We will approach these final two months as we always do, with seasonal menus alongside really good wine, beer and cider while continuing to create a space where all are welcomed. Creating GRAFT was a great testament to our abilities and has taught us all so much. We will miss it, but are excited for our next chapter. We hope to see you all one last time before we close on July 27.
Christina, Katie and Ted
I would appreciate your vote on May 21
To the Editor on May 15:
My name is Mary Barnes and I am running for a Board of Education position in the Watkins Glen Central School District.
My husband, Phil, and I have four children who graduated from our wonderful Watkins Glen school system. We now have four precious grandchildren who are currently enrolled in the Watkins Glen schools.
I am retired from a 30-year career working with children and their families. I was an investigator as well as a supervisor in the Schuyler Children’s Services Unit. I networked with several service agencies and the schools to promote assistance for families. During my career I also taught a “personal safety” program to the elementary school classes.
In our community I have served in the past as president of the Watkins Glen-Montour Falls Lions Club, and vice-president of the Schuyler County League of Women Voters, and have been a Literacy Volunteer, and an Election Inspector for Schuyler County.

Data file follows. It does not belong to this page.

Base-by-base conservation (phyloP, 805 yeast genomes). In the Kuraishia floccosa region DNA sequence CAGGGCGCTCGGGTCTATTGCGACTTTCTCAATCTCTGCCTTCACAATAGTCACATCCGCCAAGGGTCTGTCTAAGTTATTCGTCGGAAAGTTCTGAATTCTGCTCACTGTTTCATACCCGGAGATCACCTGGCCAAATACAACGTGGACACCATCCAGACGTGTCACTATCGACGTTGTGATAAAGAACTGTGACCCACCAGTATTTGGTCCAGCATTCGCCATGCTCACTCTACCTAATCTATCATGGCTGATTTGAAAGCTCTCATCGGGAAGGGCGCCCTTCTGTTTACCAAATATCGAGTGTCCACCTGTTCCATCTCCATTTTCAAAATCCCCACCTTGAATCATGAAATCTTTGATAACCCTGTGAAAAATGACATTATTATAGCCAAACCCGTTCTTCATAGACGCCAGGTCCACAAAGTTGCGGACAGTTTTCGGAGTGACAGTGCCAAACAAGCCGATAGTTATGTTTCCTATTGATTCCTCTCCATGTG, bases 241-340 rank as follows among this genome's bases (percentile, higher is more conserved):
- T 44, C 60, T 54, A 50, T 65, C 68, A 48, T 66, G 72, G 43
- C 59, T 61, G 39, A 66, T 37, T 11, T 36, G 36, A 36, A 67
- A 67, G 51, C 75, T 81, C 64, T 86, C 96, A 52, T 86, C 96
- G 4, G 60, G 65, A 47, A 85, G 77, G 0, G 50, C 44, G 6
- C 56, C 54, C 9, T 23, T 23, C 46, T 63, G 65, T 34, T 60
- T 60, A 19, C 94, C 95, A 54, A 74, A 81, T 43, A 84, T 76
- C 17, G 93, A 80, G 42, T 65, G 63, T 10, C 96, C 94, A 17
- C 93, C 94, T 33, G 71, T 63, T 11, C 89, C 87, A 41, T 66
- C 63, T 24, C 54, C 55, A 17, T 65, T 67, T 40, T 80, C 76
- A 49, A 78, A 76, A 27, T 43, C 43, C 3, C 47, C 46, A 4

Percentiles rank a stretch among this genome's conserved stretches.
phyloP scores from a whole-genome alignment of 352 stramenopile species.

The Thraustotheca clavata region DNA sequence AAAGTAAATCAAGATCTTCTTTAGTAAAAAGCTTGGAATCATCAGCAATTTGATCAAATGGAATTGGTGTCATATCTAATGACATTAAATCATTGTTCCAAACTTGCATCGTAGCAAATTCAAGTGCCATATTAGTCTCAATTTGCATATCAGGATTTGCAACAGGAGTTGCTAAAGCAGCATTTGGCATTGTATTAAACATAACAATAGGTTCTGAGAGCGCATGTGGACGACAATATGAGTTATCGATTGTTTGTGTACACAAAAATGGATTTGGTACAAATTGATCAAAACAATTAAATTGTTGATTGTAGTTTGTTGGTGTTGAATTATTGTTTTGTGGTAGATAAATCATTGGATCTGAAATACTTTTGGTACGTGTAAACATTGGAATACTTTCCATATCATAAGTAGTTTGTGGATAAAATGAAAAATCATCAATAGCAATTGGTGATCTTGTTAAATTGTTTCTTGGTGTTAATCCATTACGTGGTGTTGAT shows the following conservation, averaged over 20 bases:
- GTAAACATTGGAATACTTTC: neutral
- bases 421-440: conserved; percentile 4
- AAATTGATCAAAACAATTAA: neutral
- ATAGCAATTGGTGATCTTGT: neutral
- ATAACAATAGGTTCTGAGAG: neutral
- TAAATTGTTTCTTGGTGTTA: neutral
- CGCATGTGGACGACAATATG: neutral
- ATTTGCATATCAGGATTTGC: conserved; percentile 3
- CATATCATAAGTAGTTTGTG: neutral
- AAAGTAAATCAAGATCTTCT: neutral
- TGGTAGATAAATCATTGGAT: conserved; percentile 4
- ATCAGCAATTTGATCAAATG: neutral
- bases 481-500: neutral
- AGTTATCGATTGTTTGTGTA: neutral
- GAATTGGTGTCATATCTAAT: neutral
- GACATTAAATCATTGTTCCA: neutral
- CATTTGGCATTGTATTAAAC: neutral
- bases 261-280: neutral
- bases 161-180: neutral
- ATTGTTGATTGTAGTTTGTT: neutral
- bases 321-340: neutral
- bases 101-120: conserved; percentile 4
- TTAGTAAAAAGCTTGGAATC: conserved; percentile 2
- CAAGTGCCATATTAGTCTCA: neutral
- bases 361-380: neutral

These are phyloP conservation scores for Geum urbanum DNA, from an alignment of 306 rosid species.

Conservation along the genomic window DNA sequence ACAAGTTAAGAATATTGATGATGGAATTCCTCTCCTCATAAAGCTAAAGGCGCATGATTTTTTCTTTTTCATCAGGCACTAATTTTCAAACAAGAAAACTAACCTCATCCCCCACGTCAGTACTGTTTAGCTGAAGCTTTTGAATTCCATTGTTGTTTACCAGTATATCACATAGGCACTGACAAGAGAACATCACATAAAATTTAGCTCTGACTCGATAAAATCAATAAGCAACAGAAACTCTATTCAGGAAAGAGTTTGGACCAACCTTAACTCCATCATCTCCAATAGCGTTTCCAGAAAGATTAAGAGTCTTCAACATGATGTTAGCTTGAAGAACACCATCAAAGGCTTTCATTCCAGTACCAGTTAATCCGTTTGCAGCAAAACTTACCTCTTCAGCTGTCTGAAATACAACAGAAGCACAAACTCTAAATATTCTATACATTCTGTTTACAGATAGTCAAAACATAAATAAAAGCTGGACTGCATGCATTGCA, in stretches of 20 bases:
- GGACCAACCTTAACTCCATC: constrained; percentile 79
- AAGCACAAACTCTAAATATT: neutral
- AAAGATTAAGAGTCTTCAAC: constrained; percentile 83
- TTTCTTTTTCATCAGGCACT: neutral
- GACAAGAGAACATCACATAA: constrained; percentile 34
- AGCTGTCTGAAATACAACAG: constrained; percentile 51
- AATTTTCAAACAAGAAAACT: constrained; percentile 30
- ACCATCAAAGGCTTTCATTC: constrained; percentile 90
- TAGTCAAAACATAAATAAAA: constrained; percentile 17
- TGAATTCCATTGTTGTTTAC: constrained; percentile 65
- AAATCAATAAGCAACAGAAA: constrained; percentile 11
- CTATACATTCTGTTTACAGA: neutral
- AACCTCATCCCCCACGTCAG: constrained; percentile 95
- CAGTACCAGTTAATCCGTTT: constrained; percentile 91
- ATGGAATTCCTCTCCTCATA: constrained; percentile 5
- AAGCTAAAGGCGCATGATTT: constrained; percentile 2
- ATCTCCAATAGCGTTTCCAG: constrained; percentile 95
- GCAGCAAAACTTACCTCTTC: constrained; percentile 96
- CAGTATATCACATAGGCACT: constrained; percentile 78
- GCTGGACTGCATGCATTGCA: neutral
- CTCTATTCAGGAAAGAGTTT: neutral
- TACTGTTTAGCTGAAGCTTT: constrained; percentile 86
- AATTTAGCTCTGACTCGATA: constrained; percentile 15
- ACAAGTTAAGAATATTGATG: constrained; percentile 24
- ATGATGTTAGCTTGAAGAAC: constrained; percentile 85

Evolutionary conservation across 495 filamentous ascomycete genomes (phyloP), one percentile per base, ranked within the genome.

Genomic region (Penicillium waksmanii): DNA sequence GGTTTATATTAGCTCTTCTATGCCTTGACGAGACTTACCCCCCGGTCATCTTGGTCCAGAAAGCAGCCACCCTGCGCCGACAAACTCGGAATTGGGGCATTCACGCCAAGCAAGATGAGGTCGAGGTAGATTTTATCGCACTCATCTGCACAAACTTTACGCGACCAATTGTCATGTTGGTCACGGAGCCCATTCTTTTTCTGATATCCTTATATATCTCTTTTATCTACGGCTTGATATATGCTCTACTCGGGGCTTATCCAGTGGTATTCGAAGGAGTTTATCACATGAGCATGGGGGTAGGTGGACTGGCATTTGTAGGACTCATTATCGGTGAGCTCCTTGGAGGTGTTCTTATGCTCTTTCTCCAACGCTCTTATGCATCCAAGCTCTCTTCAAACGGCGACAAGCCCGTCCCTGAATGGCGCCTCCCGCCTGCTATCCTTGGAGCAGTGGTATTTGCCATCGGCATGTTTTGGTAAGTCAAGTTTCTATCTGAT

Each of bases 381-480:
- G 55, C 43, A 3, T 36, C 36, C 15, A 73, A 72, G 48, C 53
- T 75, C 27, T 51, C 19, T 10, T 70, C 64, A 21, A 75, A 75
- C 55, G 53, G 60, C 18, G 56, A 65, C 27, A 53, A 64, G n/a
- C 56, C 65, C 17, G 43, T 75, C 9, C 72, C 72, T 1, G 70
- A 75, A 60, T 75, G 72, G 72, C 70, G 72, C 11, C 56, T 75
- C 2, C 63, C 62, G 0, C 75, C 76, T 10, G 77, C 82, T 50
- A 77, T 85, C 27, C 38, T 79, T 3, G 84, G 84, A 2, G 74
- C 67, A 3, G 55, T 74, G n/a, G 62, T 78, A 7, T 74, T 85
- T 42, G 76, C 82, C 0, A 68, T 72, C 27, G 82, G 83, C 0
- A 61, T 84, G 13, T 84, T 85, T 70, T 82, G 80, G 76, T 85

I feel I am a good listener and an effective communicator. As a Board of Education member, I will work hard to enrich the educational experience of all the students. I look forward to working with the students, staff, parents, the community and the Board for the success of all our students.
I would appreciate your vote on May 21, 2019. Thank you!
Clute Park is not for sale
To the Editor on April 24:
Seneca lakefront's Clute Park in Watkins Glen has endured as a public park for almost 100 years, beginning in 1922. The Downtown Revitalization Initiative committee decided to include Clute Park as a business development zone. A public park is not a blank slate for businesses to carve up for the images of a few. The ideas proposed by the DRI visualize Clute Park as a place suited for profitmaking.